I set out to answer that question, connecting UCS technology innovations to TCO improvement, for the Unifying Your Data Center Roadshow (running through late June) and wanted to share the presentation with a larger audience so it has been posted to SlideShare.
The savings are grouped into two overall buckets: Unified Fabric (servers, networking, cabling, power & cooling) and Unified Management (provisioning, ongoing administration, and systems management software). Each sub-section discuss Cisco’s differentiation at a high level and shows how they impact the value of a UCS solution. The savings categories are validated by customer case studies, some of which you may remember from my first series of blog posts, Yes, Cisco Servers are that good. Lastly there are two real world TCO/ROI examples including Loughborough University who are cutting their costs ~50% over five years.
Would you like to learn more about how Cisco UCS can help you? There are more than 250 published datacenter case studies on Cisco.com. Additionally, there is a TCO/ROI tool that will allow you to compare your existing environment to a new UCS Solution. For a more in-depth TCO/ROI analysis, contact your Cisco partner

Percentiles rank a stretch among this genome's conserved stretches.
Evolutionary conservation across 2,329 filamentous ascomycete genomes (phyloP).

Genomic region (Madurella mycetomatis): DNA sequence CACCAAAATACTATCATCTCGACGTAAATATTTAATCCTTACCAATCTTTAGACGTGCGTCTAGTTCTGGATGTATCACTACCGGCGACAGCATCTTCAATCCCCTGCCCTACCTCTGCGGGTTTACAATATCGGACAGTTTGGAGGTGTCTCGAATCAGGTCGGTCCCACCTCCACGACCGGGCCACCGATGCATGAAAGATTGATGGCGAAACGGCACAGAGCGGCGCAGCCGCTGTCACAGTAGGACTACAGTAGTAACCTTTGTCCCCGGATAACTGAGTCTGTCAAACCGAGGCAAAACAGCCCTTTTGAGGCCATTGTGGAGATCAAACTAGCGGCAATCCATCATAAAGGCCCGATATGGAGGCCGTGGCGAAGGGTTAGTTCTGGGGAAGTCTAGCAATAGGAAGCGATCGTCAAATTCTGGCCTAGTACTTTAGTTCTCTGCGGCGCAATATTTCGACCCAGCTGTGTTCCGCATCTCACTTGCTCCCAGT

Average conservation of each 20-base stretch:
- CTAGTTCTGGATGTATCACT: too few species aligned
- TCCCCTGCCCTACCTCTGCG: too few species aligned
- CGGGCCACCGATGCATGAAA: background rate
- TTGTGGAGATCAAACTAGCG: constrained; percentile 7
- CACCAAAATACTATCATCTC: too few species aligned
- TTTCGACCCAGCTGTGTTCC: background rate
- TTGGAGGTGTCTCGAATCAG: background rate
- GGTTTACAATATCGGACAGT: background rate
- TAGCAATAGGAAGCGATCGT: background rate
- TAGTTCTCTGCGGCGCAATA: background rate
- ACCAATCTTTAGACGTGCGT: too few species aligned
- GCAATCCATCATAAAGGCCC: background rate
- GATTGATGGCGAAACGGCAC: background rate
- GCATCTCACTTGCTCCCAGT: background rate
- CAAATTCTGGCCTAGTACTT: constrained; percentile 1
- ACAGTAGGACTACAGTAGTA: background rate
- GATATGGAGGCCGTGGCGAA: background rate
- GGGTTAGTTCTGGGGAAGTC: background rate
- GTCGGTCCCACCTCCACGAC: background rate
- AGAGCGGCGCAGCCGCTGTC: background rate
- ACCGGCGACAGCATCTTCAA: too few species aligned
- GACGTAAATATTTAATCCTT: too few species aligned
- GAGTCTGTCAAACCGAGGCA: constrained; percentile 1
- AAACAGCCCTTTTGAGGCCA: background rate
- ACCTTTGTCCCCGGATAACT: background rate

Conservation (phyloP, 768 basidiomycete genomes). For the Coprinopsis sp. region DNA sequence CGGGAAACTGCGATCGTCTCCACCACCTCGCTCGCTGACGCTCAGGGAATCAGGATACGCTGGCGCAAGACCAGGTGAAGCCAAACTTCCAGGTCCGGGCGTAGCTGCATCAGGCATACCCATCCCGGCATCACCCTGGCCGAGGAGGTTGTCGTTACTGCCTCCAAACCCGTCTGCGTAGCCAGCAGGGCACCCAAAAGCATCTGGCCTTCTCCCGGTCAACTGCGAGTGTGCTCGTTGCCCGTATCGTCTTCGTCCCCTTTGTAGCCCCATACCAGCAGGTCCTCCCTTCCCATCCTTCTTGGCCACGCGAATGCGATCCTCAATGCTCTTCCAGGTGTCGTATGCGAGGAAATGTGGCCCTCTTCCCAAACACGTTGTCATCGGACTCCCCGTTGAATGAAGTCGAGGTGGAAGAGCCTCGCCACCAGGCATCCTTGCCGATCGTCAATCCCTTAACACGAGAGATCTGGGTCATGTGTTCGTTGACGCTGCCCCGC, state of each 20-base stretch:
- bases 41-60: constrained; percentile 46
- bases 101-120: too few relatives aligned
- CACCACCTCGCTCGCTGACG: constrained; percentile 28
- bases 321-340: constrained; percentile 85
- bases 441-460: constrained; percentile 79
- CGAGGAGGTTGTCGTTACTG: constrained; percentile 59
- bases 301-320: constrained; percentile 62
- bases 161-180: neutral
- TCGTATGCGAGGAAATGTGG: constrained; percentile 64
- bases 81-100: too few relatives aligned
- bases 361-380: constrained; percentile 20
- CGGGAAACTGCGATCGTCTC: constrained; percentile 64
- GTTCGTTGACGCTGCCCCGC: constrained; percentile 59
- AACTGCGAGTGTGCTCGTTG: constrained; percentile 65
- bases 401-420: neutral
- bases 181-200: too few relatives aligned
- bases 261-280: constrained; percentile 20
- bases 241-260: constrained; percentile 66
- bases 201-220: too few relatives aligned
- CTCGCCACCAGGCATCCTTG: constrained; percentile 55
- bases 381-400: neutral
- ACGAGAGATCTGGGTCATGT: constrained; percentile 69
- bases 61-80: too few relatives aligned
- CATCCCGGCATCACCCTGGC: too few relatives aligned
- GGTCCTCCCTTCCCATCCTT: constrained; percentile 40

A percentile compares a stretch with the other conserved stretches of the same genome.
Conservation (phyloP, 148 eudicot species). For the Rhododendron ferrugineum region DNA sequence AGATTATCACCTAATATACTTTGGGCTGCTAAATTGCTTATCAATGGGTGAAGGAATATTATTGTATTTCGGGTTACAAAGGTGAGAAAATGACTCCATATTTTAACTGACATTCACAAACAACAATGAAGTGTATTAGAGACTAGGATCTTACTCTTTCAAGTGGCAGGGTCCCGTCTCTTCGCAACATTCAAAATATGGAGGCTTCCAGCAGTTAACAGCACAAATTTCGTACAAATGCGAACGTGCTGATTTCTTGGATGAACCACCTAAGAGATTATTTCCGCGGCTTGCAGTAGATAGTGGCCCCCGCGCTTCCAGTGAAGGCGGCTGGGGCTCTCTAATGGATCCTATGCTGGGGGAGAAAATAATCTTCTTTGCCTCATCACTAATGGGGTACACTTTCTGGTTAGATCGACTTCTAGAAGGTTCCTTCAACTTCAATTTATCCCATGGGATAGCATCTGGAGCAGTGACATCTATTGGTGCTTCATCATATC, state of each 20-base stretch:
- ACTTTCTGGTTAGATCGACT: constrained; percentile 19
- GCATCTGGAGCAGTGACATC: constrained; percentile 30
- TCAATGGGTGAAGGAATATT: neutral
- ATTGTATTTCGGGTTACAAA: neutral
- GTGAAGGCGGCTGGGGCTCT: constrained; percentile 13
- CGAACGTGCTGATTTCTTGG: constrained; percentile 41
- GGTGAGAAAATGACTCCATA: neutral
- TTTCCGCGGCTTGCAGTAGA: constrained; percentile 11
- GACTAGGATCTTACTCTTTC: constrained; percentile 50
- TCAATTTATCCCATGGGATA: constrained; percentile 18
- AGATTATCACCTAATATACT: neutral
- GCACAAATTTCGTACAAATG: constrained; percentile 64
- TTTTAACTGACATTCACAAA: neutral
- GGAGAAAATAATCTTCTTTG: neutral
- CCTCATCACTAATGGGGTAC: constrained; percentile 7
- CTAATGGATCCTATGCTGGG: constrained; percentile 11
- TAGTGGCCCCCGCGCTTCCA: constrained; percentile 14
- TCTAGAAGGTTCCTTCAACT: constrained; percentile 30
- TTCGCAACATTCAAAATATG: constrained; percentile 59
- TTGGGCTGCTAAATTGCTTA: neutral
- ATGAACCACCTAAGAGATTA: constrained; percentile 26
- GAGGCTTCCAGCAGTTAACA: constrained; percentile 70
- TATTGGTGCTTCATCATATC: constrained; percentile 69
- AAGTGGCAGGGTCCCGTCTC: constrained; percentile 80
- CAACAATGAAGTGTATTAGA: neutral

Cisco Live Orlando is a just little over a month away. And at this year’s event, the Cisco Medianet team will be hosting a much anticipated, highly interactive, customer panel that brings together customers from different industries, all of whom have demonstrated success adopting the Cisco Medianet Architecture to better manage their video and collaboration deployments.
As you start planning what sessions you will be attending at Cisco Live Orlando, don’t miss out on this opportunity to participate in an engaging discussion with industry experts and distinguished Cisco SMEs about trending topics of relevance to the video and collaboration space: for example, balancing business policies with the network, providing confidence in video and collaboration deployments, and integrated application and network technologies.
Also, be sure to stay tuned to the Cisco Medianet Blog for future updates on what the team is planning at Cisco Live Orlando.